Coins make history speak! They are not just a means of exchange but also a store of value. Their metallic quality helps judge the economic state of a reign while their spread indicates how far a ruler’s sovereignty extended. This huge development of economy and expansion of kingdom can be traced in the coins issued during the reign of Akbar Badshah. Akbar’s coinage provides a powerful reflection of his own personality and they are most beautiful, exquisite and varied among the one that are minted by other Mughal Emperors.
Akbar’s reign saw the all round development of India. The people of India prospered in every sphere of life. Trade and commerce flourished, arts and aesthetics attained new heights, and religious syncretism of the Moguls became the example of the day. The all round development can also be easily seen in Akbar’s coinage.
During the fifty years of his reign, Emperor Akbar issued gold, silver and copper coins in large number of denominations from more than 108 of mints. The main aim of this article is to get the novice researchers acquainted with the enchanting world of Akbar’s coinage. The blog throws light on Akbar’s monetary system and the different kinds of denominations that prevailed during his reign.
The gold coins that are available can be divided into two broad categories.
The Kalima type: The obverse of these coins contained the Kalima -The Muslim affirmation of faith (La Ilaha Illallahu Muhammadur Rasulullah) in the centre with names of four Caliphs (Abu Bakr, Umar, Usman, and Ali) with or without their respective epithets, in the margins. The reverse normally had the name and title of the emperor along with some pious wish, mint name, and date.
The Ilahi or Non Kalima Type: These coins bore the Ilahi creed “Allahu Akbar Jalla Jalalhu”.
Akbar’s gold coins issued in denominations of Sihansah, Rahas, Atma, Binsat, Chahargosha, Chagul, Ilahi, Aftabi, Lal Jalali, and Adl Gutka are very scarce. Sihinsah was the largest gold coin; its weight was around 101 Tolas, which is highly used in big commercial transactions.
An interesting system prevailed in Akbar’s period, which is described in the Ain-e-Akbari in detail. According to that, people were allowed to bring their own gold to the royal mints, which was refined to the required standards and then stamped with royal dies on payment of seignior age (profit made by government by issuing currency) of 5 1/2 percent.
Silver Rupees of Akbar were issued from Agra, Hazrat Delhi, Lahore, and Hissar Firoza mints from the very first year of his rule. His silver coins followed the same pattern as the gold coins.
In the second half of Akbar’s reign the pattern of the silver coinage changed drastically. The Kalima was dropped from the obverse and the expression “Allahu Akbar Jalla Jalalhu” (God is great, bright is his glory) was substituted. Akbar’s name and titles were deleted from the reverse, and the mint name with Ilahi year and Persian month placed in center flan.
The silver half Rupee is about 88 grains. One Quarter of a Rupee called as Charn, One fifth as Pandau , One eighth of a rupee as Asta, one tenth are called as Dassa, One sixteenth are known as Kala, and one twentieth rupee called as Suki.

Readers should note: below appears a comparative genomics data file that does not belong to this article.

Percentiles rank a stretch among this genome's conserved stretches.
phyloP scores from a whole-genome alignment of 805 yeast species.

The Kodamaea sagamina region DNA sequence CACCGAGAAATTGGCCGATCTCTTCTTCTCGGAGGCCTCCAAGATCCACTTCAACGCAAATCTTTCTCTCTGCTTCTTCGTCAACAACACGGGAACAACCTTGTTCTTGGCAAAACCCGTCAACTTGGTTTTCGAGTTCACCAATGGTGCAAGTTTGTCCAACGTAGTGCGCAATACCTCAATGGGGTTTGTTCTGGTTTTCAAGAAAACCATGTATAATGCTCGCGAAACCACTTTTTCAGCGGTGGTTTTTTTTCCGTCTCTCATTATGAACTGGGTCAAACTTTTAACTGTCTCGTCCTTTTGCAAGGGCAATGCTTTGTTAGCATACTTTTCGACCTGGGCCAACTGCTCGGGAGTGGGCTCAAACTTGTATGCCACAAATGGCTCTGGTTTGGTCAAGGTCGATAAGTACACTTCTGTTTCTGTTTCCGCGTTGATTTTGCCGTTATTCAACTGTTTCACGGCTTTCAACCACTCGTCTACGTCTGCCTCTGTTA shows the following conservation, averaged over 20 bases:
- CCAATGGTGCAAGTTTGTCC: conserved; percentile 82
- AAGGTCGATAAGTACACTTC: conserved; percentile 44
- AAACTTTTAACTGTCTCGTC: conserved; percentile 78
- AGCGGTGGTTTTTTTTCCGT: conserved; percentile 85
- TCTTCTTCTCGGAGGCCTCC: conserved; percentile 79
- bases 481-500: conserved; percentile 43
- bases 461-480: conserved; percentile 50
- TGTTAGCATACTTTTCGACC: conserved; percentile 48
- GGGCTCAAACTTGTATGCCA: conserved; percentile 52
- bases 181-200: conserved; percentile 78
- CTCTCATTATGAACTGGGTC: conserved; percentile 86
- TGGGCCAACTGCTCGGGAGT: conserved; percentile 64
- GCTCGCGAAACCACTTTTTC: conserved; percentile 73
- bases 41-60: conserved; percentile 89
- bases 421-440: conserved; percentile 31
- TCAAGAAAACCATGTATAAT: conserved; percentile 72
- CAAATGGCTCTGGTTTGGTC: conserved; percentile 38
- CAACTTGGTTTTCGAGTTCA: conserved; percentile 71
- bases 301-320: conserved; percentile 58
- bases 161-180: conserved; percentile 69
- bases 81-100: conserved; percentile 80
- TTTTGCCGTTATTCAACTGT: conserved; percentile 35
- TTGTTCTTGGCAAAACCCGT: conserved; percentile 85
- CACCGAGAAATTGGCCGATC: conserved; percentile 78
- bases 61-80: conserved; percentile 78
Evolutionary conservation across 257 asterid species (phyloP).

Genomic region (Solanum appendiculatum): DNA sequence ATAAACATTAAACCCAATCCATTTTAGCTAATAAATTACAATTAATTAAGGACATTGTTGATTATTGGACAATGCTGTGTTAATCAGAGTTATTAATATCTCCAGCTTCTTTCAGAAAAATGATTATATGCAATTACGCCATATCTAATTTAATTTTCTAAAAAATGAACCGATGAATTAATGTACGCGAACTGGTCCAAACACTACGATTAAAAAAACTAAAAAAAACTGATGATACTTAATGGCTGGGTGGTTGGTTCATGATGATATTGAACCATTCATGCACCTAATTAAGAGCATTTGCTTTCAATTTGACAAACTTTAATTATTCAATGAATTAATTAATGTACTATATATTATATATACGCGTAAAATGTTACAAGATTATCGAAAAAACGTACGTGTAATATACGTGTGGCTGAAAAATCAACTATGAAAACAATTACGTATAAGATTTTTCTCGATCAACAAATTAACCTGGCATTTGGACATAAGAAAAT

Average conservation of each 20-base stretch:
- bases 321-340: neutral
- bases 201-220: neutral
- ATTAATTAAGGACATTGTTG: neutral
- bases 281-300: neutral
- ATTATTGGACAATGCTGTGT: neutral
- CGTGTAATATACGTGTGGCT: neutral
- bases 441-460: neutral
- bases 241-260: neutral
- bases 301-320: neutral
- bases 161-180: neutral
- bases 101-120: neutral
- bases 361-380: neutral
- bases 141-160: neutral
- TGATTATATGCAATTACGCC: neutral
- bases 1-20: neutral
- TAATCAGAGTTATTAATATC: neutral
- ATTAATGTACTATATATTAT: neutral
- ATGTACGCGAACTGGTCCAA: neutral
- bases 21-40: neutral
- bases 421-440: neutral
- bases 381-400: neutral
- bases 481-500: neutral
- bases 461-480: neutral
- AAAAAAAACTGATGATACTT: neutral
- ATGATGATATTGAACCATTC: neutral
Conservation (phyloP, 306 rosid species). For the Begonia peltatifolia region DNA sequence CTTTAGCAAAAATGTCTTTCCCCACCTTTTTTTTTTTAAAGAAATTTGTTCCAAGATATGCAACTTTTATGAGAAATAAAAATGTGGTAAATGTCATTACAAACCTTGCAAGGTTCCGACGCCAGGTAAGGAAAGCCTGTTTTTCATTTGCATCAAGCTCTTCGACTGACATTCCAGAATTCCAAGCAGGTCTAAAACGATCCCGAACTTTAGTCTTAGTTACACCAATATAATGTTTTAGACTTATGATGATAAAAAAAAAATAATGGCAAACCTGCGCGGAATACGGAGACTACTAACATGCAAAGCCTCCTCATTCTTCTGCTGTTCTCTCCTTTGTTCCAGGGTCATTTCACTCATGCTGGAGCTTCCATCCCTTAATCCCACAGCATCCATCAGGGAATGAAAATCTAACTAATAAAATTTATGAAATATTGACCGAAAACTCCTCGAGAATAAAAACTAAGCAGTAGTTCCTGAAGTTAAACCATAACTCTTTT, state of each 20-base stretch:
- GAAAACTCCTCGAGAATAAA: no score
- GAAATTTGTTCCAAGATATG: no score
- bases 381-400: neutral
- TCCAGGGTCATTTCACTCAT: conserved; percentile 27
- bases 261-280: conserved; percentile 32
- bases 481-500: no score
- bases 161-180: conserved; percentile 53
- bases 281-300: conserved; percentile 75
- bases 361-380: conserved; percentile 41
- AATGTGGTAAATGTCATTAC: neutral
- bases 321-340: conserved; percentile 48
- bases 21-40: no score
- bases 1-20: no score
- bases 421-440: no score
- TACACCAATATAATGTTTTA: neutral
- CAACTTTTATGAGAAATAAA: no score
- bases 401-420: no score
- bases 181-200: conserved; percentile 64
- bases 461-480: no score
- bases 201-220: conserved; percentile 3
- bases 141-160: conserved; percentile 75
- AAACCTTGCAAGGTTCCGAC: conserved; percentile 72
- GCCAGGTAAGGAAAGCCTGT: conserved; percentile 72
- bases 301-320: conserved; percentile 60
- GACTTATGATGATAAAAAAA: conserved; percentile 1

During last decade of Akbar’s reign, his son Jahangir grew increasingly restive in the desire to assume supreme power. During this period rebellion coins were issued by Jahangir from Allahabad. These silver coins followed the imperial style, but with a Persian poetic couplet giving mint name and date.
Akbar’s first copper coins were in the same style as those of Humayun. The obverse side of his coins depicted name of the mint along with “Falus” (literally meaning “Money”). The reverse side of these coins contains date in Hijri Era either in words or in numerals as well.
Akbar struck heavy copper coins of 632 to 644 grains (approx. 41 grams) which were known as “Tanka”. Inscription on these coins were simple. Then there were Tanki, Do Tanki and Chautanki denominations too. His other copper coins with the denominations of ½ half Dam were known as Nisfi or Adhela (9.40- 10.40g), ¼ quarter Dam as Paulah (4.75g-5.50g) and 1/8 part as Damdi (2-3.10g). Fractional Tanka coins in 1/2, 1/4, 1/8 and 1/16 denominations were very popular in circulation. .
During the last 20 years of his reign, gold, silver and copper coinage underwent a change. The Hijri dates were replaced by the Ilahi years; the month of issue was also depicted on most of the coins. On many coins the word “Falus” was replaced by “Tanka Akbar Shahi” or “Neem Tanka Akbar Shahi” (Neem Tanka = Half Tanka).
Copper Dam was also associated with Akbar’s system of weights. The Akbar Dam weighed 20.9 grams and was exchanged at 40 Dam per Rupee. The Akbari unit of weight “The Ser” and was fixed at 30 dams to the one Ser.
Akbar’s coinage remained as some of the most excellent examples of aesthetics and artistic excellence in Indian coinage. Coin collectors all over the world are fond of collecting some of these gems. This blog covers few aspects of Akbar’s coinage. Keep visiting to read more.
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